The draft guideline to improve resilience of cultural heritage sites in Bhutan highlights pre-disaster activities such as risk identification, preparedness, maintenance and culturally incorporated recovery and response activities.

The guidelines were presented at the end of a four-day workshop in Thimphu Wednesday. The workshop was held to develop guidelines specifying the responsibilities of the stakeholders to manage heritage sites before and after disaster. 

 “Past experiences have shown that the loss of movable heritage properties have been further aggravated with unprepared and unplanned post-disaster responses,” a press release from the Department of Culture (DoC) stated.

Architect at DoC, Jamyang Singye Namgyel, said that the dzongkhag and gewog disaster management committees would carry out assessments to identify disaster risks to heritage sites within the dzongkhags. “The committee will assess any risks of disasters such as landslides, windstorm, or risk from electrical wires.”

Along with the assessment of heritage sites, regular monitoring, preparation of inventories, and educational programmes will also be part of a pre-disaster activity. 

To further strengthen preparedness, mock drills, and awareness on the relics (nangtens)in a cultural heritage site, site plan to understand the layout of structures, evacuation plan, safe storage areas and important components will be identified.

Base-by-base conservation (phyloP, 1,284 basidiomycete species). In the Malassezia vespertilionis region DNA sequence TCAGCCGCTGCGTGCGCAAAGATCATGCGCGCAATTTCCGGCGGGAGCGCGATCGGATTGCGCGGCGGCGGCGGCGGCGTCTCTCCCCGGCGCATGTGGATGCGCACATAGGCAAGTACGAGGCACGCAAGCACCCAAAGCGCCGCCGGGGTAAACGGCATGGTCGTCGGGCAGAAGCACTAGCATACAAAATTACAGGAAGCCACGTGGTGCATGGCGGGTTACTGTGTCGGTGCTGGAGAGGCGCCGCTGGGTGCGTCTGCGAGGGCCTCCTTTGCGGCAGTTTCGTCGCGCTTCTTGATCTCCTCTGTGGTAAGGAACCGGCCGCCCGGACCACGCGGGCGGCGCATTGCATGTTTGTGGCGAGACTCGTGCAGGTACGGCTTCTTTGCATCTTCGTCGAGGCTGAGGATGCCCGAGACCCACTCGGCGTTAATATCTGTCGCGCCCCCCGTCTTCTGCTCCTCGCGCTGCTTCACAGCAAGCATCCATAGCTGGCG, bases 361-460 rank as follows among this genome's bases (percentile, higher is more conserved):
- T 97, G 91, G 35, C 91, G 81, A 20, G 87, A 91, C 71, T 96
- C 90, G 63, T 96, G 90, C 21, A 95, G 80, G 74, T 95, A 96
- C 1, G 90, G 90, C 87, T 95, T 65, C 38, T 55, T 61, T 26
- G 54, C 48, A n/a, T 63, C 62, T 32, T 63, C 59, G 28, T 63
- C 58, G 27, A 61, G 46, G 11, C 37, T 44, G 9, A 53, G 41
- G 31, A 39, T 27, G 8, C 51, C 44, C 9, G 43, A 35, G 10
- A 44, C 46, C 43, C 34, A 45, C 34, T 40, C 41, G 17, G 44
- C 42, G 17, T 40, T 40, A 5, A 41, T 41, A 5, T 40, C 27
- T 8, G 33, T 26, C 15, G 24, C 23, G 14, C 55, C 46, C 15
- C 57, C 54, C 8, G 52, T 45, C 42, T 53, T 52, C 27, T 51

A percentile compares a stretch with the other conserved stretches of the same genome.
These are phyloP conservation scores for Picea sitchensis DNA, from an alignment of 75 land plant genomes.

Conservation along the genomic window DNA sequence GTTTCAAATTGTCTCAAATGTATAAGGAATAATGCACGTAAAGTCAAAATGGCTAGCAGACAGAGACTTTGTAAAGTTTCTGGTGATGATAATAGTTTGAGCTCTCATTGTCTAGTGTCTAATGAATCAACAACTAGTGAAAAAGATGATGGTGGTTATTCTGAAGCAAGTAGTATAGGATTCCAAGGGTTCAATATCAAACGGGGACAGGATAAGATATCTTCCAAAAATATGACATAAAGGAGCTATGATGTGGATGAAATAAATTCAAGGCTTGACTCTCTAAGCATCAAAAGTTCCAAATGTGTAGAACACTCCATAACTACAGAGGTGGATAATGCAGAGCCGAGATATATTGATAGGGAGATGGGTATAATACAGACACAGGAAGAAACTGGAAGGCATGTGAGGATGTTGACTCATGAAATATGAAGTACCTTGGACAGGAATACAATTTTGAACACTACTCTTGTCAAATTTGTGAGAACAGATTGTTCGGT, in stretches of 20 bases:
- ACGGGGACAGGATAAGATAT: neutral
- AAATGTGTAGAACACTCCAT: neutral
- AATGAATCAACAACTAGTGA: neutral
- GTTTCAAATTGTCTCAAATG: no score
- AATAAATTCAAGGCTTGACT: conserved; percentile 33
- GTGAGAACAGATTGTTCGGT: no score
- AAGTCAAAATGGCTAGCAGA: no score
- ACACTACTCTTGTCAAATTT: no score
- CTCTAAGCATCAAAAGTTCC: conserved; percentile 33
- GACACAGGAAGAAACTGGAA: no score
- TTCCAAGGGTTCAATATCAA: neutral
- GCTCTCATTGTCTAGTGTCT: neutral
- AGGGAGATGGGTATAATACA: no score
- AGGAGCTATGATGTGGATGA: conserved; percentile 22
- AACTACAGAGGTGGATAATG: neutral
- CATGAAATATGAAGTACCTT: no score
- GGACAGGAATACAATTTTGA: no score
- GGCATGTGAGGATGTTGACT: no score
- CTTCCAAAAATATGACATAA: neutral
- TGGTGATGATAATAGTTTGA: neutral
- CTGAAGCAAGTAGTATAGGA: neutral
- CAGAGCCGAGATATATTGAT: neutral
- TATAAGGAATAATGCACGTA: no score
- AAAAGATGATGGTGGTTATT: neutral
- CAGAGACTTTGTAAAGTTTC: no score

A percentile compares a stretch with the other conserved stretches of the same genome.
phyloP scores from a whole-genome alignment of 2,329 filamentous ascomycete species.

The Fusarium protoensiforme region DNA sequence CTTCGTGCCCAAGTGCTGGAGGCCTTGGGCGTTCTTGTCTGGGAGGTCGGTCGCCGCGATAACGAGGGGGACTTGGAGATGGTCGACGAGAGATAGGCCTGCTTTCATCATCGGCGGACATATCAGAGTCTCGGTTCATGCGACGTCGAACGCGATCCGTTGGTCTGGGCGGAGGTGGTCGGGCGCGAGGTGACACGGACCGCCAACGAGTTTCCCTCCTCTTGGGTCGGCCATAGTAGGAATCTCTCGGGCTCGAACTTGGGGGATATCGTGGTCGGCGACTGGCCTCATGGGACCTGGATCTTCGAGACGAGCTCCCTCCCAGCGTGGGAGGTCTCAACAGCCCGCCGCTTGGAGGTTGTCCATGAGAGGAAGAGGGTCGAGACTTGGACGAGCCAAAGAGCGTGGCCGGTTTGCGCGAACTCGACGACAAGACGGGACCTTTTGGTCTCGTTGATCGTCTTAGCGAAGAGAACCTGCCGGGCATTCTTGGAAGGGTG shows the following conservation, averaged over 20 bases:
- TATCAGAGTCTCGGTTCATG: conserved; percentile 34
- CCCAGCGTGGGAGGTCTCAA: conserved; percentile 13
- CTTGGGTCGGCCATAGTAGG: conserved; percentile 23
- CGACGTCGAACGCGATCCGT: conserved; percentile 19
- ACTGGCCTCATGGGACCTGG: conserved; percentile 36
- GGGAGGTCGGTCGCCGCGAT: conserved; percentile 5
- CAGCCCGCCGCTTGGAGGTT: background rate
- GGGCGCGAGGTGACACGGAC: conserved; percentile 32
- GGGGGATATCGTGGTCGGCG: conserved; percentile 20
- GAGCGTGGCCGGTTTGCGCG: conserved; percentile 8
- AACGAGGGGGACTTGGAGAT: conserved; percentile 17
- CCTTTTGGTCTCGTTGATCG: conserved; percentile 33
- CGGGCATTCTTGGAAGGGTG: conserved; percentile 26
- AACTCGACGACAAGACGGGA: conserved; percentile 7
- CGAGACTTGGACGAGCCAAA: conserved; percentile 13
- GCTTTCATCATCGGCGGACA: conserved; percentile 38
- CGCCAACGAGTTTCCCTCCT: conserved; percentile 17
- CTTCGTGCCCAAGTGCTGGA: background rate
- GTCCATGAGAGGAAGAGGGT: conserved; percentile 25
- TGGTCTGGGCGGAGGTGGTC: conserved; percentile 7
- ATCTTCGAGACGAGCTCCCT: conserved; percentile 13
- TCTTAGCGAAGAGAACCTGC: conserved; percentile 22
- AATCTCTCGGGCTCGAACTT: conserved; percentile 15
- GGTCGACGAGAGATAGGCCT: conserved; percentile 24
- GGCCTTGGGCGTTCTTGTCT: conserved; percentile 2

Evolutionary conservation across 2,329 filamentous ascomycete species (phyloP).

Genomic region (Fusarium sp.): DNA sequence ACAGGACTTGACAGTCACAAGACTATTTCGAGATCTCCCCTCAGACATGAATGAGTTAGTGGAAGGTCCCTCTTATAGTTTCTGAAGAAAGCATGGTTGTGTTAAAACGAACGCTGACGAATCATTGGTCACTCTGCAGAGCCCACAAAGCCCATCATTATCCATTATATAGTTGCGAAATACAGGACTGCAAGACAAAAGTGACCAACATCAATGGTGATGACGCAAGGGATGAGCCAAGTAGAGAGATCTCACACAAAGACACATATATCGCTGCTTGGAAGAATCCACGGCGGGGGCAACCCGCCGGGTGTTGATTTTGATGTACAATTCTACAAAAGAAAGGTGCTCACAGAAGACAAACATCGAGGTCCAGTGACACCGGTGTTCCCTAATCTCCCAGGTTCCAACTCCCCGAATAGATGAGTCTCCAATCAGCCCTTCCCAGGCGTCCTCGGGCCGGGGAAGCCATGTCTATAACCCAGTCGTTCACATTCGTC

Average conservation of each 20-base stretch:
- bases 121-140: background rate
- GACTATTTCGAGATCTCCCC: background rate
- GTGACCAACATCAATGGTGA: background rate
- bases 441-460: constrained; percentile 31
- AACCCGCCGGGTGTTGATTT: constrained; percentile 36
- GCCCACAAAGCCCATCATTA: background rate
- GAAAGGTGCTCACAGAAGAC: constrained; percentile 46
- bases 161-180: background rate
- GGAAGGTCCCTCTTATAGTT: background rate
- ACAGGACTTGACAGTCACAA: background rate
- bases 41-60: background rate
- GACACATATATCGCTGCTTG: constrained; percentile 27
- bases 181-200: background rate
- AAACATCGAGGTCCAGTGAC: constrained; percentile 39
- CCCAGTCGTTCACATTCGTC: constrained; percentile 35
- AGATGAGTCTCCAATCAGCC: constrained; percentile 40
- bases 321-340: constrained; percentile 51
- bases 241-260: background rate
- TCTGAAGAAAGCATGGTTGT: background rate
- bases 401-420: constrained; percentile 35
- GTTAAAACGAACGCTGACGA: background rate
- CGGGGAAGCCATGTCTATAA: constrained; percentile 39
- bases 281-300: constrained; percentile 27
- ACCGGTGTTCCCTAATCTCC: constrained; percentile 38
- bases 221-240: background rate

Chief architect Nagtsho Dorji said that DoC would develop a risk mitigation plan, which will provide culturally appropriate disaster resilient features for the site based on the hazards identified. 

She said that during a disaster, stakeholders connected with heritage sites should ensure that immediate response activities safeguard cultural heritage to the extent feasible. “What came up strongly is the roles of DeSuungs and therefore DoC would like to provide trainings on the importance of cultural heritage sites. For immediate response, a standard operating procedure needs to be put in place as well.”

The guideline also highlights the importance of incorporating cultural preservation and disaster resilience in the recovery processes. 

Disaster risk management specialist, James P Newman, said it is important for first responders to know the cultural heritage sites to understand the current activities and the requirements of the site and the community. “In the recovery process, it is important to have cultural preservation aspects in mind to understand exactly how disaster resilience measures can be put in place.”

Following discussions, the draft guideline will be submitted to the National Disaster Management Authority for endorsement. 

Supported by World Bank Disaster Risk Management  Hub in Tokyo, the workshop was organised by DoC. 

Phurpa Lhamo